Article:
Wednesday, May 21, 2014

More money for the military?

A senior defence ministry official - an air-vice marshal - briefed the Senate's Defence Committee on May 19 about the budgetary needs of the military. The official somewhat disingenuously told the Senate committee that Pakistan was the lowest spending on defence in the entire region and the figure he quoted to substantiate this claim was that Pakistan spent around $8,400 per soldier while India spent roughly three times that per soldier. A more accurate measure of comparison would be defence spending as a percentage of GDP which in Pakistan's case is 2.6 per cent of GDP compared to India's 1.8 per cent. Similarly, Pakistan spends $35.4 per capita on defence compared to India which spends $29.9. One is not sure whether any of the Senators present in the committee hearing could figure that what they were being told was not entirely true and that Pakistan does spend far more on defence than it should be given the size of its economy, GDP per capita and low human indicators. The official -- perhaps inadvertantly -- also told the Committee that military pensions had now reached Rs 100 billion per year and that this figure was paid out of the civilian budget. This means that the real defence budget for 2013-14 is not $6.37 billion as publicly admitted in official statistics and budget documents but around $7.4 billion, thereby making the official's claim that Pakistan spends the least on defence in the region even less credible. And now on to those who cry hoarse and paint anyone who asks such questions or point out such discrepancies with the label of 'anti-state' and/or 'anti-national'. The defence budget is paid out of public funds and this is taxpayers money and hence the public has a constitutionally guaranteed right to know how this money is spent. At one point in the briefing, the Defence Ministry official was asked by some senators about the size of the ISI budget and whether it was audited and he declined to give any details. While it is true that the size of the budget for intelligence agencies the world over is not a publicly known figure, it is however shared with members of parliament -- which is precisely a reflection of the fact in mature democracies of parliament being sovereign. In Pakistan's case, it would be fair to say that this detail is not shared with MPs except perhaps with the defence minister and the prime minister. The other issue that is raised by apologists for yet more military spending has to do with the fallacy which says that a lot more funds could be freed up in the budget for health and education if the budgets used for these sectors was used more efficiently and if there was less corruption. This ignores the fact that there is corruption in all sections of the government, not just civil, and further the inescapable reality that a country like Pakistan needs to be spending far more than it currently does on health and education, and that this extra money is not going to come from simply utilizing the existing budget for either more efficiently.

Sunday, May 18, 2014

So begins the unravelling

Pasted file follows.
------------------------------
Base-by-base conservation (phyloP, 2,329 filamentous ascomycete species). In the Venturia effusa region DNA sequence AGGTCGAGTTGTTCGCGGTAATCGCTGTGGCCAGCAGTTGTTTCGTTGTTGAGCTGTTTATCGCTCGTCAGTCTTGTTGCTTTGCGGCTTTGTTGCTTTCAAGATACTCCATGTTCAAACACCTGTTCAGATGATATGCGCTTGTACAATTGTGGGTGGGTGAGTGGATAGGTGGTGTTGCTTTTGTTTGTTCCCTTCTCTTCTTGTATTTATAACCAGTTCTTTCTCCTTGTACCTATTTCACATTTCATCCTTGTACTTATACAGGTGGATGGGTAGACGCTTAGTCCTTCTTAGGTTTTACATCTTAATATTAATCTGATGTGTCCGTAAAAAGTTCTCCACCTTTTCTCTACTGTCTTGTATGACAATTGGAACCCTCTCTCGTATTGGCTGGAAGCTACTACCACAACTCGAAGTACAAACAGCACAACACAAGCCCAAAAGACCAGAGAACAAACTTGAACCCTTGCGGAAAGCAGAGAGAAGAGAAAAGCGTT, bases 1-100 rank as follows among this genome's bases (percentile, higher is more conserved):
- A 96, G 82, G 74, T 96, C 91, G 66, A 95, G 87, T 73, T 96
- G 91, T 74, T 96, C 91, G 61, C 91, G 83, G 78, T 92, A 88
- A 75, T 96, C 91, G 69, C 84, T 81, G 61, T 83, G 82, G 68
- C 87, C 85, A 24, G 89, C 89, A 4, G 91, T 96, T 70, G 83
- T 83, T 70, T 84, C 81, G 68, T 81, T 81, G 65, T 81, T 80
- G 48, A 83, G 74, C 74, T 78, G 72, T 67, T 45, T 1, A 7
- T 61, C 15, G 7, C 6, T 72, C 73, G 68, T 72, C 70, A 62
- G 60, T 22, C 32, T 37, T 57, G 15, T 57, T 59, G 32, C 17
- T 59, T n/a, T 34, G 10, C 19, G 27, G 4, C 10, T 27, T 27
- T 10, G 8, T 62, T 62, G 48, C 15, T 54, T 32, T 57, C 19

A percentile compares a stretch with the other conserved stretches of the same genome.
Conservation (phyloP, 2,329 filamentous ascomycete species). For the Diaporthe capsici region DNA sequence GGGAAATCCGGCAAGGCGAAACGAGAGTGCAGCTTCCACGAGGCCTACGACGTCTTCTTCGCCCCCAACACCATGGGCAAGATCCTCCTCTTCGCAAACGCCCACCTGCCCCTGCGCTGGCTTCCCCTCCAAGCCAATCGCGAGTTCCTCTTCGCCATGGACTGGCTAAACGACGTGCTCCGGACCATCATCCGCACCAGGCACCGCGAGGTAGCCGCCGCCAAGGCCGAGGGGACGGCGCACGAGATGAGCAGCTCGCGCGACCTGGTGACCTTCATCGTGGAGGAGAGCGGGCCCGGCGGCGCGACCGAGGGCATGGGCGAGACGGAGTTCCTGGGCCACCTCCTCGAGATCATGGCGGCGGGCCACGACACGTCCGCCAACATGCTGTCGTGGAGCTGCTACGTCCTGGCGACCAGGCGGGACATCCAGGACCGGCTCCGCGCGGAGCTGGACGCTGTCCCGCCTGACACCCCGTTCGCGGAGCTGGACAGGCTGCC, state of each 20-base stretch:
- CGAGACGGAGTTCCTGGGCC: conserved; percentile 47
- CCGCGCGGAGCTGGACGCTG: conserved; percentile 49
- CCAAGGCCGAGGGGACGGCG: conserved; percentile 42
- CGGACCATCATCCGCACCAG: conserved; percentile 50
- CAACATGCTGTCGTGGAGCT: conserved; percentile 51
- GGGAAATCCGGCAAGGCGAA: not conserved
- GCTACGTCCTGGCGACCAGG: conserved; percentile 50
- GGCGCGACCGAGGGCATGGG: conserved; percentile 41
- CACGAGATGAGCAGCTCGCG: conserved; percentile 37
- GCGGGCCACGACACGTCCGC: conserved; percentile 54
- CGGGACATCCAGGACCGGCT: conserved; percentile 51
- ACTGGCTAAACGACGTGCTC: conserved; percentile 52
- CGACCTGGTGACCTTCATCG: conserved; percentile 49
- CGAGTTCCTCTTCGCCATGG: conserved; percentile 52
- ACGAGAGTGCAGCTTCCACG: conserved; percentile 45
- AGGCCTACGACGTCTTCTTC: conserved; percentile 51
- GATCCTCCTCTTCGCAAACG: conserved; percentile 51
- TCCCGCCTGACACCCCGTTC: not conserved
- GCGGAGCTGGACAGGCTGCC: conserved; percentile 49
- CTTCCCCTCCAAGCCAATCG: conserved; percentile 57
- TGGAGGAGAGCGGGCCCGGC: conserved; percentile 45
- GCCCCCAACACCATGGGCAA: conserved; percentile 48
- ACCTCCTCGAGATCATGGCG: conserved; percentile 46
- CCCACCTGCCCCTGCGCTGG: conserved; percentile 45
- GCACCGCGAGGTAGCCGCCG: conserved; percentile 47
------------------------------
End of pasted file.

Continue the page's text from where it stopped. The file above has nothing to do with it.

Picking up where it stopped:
By Saroop Ijaz The 2013 election was rigged. It was rigged before it happened. It was rigged before Mr. Imran Khan woke up to the fact. It was rigged when TTP picked favorites. In the run up, during the campaign, ANP leaders were killed every day. PPP and ANP were threatened, attacked, maimed and told that they could campaign at their own peril; the peril was violent death. The field was uneven, and the field was Punjab and Punjab only, since our “estranged brothers” were in no mood to allow campaign and electioneering in the rest of Al-Bakistan. Yet, to point to this elementary fact was to be an apologist for the beleaguered parties, to defend corruption.  The prime beneficiaries were Mian Nawaz Sharif and Mr. Imran Khan, who in the competitive spirit did not even spare a moment to condemn the attacks on rivals, to condole with the leaders and families of those killed. Callousness was the name of the game, leaders of PML-N and PTI implying and sometimes saying it directly that PPP and ANP had it coming, that they deserved to be murdered by the terrorists for poor governance and corruption. Would the election results been substantially had there been a level playing field? Most probably not, however, it certainly would have been less bloody. More significantly, there would have been dissent, a semblance of diverging views. Some of us warned about the “right versus the right battle”, with the liberal (even if token) parties coercively relegated to the bench even before the match started. It was not because of any love lost for the liberal forces and their performance; rather it was and is for sanity. The primary problem with an internal right contest was that there is only one direction to go, i.e. more right. Side note to friends in India: be very afraid, we have been there, done that, and got the T-shirt (which is smeared in blood now). The political rightist forces, PML-N and PTI now compete with not only the religious right of JI and JUI-F but also JUD, SSP/ASWJ and other assorted, pleasant “non-state” actors, and at times with the TTP itself for that space. The PML-N and PTI cannot win this. While, it was fun to be all glib and sly about the temporarily alignments and beating them at their own game, except, it will not happen.  Media had by then found out that xenophobia sells, and it sells best as a hybrid of religion and xenophobia. The hand is now being overplayed. When Shaheed Governor Taseer was murdered, it was apologia and obfuscation, same with Shahbaz Bhatti, and it continues to this day. Recently when Shaheed Rashid Rehman was assassinated, no television channel found the issue news worthy since there were dharnas to cover, and blasphemy law discussions have more chances of attracting bullets rather than ratings (one sparkling exception was Mr. Ejaz Haider’s excellent program on Capital TV). The Media tried very hard not to find blasphemy law, yet the blasphemy law has found the Media. It is in the nature of these things. Competitive spirit and temporary powerful allies just like the elections at play again. It is the “rival niji” channel under attack and hence “fatwas” inciting violence are being solicited and then aired on prime time. Some of them must be feeling pretty smug at the prospect of market share, ratings, and money. Well, not for long. The “fatwas” will come back to you. The agent provocateurs of today will be the victims of tomorrow. If the dangerous shenanigans do not cease immediately, it will not be a question of “if”, it will most certainly come back to other “niji channels”. Hafiz Saeed and friends have already become legitimate, now they are fast becoming the mainstream, all the rest just being fringe.  Once they do their latest media fan boys will be the first to fall. A lot of what it seems is sadism on National television is really masochism, diligently preparing the guillotine for themselves.  If you create an environment where a “Fatwa” is all you need to have the rival eliminated, and you are not the fatwa granting authority yourself, well, you are not awfully smart then, are you? What Mr. Imran Khan and Ch. Nisar Ali Khan do not understand that electoral reforms and cabinet positions will be redundant in the Khilafat. The Emirate will not tolerate Mubasher Lucmans on the airwaves (Actually, very, very hard to tolerate even before the Emirate). To make hate and terror mainstream does not work, particularly for the wannabes, be it wannabe Taliban politicians (Taliban Khans) or wannabe hysterical television anchors (Lucmans et.al). As the Amir, Mr Fazaullah has demonstrated given the opportunity “our estranged brothers” can run media enterprises of their own. The non-State actors are having a festival. The last line of defense is the most visible now. From Prime time television to outside press clubs. One perhaps needs to re-think the label “non-State”. The defense day parades in the years gone by were a visible manifestation of the State. Now they are conducted by the Difa-I-Pakistan under the dynamic leadership of Mr. Hafiz Saeed. If the mighty guardians of our State have publicly come to this, then the end perhaps is nearer than we had imagined. The history of temporary alliances in this country is long and wretched. Today, the ASWJ, Sunni Ittehad Council and the Shia organizations being united in the “great cause” of eliminating a television channel. They have all united before a few times. One was the second amendment (Side note: one not newsworthy report was that an Ahmadi charged with blasphemy was murdered in police custody yesterday, do not let it dampen the Nationalistic fervor though). Islands of hatred and persecutions do not work. Some of them know it all too well, right now. Yet, for the “greater good” they again stand united today. Not for long, some of them will fall. By becoming allies they lend credibility to the voices which have called for their murder before, and will do it again once the honeymoon is over. Good news: at this rate, unprincipled alliances and appeasement will be over soon. Nobody left to be appeased, or to appease, just one happy pious group. The inquisition will be televised. Ladies and Gentlemen, hold on tight, this how all of it unravels.